4. Dukuh Haus by Maximilian Eicke
Nestling into a lush site blessed with calming views, the Dukuh Haus, or “Hamlet” in Indonesian, emerged victorious as an edifice of curated beauty, deep-seated creative range, seamless style and most of all, pure independence. Designed by Germany-born furniture and product designer Maximilian Eicke as a personal residence for his family, the home’s design emerged during the course of a highly productive pandemic stirred lockdown. Replete with his own sensibilities towards design, the Dukuh Haus is “a house of prototypes—a living research and development lab for our brand and for me,” as per Eicke. The home, consisting of a main house and a guest house built in contrasting styles, was designed down to last detail by Eicke himself, from the furniture designs and door handles, to the lighting, cutlery, and trash cans. The angular main house clad in dark shingles juts out like a tent, with spaces designed for Eicke and his parents, while the unfussy, white guesthouse features a more pared-back, concrete architecture with glass walls. The austere pool pavilion features a distinct, tall roof reminiscent of Javanese Joglo vernacular structures. All forms, distinct on their own, manage to come together in a stylish chorus, of eclectic yet sombre décor, sewn with a materiality of solid steel, teak, and marble.
5. Birdhouses by Alexis Dornier
Seeming to float above the ground, Birdhouses by Alexis Dornier, is a stilted spectacle of tropical modernism in the tranquil rainforests of Bali. Comprising three elevated structures with a guest house, studio, and main house, the project serves as the physical manifestation of a dream conjured up by a group of friends. Though the buildings remain separate entities, a shared pool accompanied by a sun deck marks the zonal and spatial convergence of the trio. With a landscape design that connects the built to the unbuilt through fluid walkways, water features, and flower beds, the design radiates a semblance of a natural convergence. Though the sculptural forms do resemble each other, the spatial arrangements vary to accommodate their respective functions, and the ground level of all structures serves the singular function of being a vertical circulation node connected to the upper levels. While the architectural language of the project draws from tropical modernism against the veritable backdrop of Bali and its vernacular architecture, the material palette is drenched in the natural tones of wood, familiar to the site’s context, with a complementing nudge of raw concrete.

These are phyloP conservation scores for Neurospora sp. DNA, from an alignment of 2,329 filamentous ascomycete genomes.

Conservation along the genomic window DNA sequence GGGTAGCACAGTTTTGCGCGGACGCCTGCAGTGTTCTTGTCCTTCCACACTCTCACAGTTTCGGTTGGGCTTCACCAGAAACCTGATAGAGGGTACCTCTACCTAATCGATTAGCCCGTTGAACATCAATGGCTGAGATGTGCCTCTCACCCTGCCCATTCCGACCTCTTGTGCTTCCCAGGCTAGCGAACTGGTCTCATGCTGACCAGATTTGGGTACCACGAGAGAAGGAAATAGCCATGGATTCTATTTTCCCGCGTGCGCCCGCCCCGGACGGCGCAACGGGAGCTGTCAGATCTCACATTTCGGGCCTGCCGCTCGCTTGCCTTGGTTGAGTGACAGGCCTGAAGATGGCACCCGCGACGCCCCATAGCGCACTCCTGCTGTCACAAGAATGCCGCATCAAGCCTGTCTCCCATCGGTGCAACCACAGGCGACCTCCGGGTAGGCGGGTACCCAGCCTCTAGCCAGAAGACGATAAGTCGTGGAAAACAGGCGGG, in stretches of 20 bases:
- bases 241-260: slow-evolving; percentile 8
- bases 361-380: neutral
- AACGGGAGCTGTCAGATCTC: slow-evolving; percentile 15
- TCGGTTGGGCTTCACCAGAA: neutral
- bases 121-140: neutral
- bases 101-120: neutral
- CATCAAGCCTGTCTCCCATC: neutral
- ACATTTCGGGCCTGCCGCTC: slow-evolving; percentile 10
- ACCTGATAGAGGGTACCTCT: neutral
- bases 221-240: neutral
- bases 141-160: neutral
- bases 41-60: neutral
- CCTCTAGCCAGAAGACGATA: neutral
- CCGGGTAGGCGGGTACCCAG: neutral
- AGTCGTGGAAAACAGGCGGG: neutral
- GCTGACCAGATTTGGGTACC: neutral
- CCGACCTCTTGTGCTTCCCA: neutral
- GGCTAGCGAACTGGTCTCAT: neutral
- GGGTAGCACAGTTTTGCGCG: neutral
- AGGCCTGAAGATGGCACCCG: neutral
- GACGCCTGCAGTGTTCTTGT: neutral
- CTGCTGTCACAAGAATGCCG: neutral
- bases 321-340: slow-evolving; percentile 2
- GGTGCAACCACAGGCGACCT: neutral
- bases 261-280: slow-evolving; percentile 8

6. WYAH Art and Creative Space by PSA Studio
WYAH Creative space, designed by PSA studio is a multifunctional artists’ retreat in Ubud, Bali, composed of cocoon-like pods that appear suspended in the forested region it is settled within. By respecting the contour of the land that holds the site and its structures, a variable interplay between levels is introduced, allowing trees to pirouette through the space, initiating what architects claim as a “deeper connection with nature.” Structurally, the assembly is held together by pipe columns in clusters, scattered like tree trunks along the site. The entire ‘pod’ is lifted off the ground using these columns, while the elevation harbours additional seating space on the ground floor beneath. Hard edges and orthogonality are completely eliminated from the contextual design while the plan of each pod manifests as an extensive lookout deck in timber, shaped like a rounded polygon. Capping the structures is a cascading roof covered in sirap, described by the architects as “iron wood.”
7. Clan Living–The Founder by Ruang Nyaman
Clan Living – The Founder takes shape in Ubud, Bali, as a space that aims to combine two divergent frames of mind—working and vacationing. Realising this vision in the language of Balinese architecture, Indonesian practice Ruang Nyaman has designed this micro-living space as an environment that implements new innovations in bamboo construction. Hence, the design team explored the renovation of an existing building as the foundation for their project. A linear pool runs through the middle of the site separating the plot and built structures into two. On the north side, the complex’s communal space harnesses the materiality of bamboo design, spanning two levels, which are sheltered by a massive bamboo roof covered in thatch. Towards the other side of the pool, the main accommodation unit spans three levels, employing a grid envelope as a secondary skin, with bamboo arches and hanging nets that impart a vernacular presence to the façade design.